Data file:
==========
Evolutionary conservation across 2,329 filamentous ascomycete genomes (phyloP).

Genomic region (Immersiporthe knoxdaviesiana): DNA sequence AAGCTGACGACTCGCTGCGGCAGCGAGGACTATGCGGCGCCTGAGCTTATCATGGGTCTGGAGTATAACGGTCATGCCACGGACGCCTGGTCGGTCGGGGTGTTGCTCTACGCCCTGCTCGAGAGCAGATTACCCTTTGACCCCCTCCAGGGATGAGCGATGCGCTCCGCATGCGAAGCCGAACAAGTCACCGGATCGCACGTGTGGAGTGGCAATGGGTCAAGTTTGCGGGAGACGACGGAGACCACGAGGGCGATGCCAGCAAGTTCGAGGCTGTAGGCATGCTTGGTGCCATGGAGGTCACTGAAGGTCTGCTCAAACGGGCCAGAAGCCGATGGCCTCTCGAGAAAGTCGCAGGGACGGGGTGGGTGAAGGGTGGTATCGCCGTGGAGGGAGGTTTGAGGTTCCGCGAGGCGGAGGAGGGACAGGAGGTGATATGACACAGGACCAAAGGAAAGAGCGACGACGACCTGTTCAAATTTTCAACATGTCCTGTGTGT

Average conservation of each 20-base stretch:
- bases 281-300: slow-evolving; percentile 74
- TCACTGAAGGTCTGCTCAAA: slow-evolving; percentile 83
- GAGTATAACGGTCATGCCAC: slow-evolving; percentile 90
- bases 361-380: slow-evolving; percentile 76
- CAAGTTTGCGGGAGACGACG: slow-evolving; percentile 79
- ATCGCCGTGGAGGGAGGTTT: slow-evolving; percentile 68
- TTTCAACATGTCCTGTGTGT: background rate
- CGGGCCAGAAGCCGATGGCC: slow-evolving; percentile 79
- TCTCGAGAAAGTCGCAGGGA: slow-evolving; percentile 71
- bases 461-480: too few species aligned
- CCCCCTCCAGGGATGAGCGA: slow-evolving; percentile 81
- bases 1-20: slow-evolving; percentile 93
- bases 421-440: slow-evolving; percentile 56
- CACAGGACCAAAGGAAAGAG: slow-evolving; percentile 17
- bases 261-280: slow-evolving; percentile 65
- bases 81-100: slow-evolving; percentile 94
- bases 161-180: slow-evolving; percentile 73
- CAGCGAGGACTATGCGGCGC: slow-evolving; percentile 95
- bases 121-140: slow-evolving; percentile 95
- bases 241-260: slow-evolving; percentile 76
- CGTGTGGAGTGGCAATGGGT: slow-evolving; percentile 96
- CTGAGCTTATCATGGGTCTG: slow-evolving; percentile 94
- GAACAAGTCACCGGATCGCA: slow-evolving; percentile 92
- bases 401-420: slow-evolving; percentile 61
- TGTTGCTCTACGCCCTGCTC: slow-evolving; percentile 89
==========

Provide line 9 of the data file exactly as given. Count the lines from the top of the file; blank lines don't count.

- ATCGCCGTGGAGGGAGGTTT: slow-evolving; percentile 68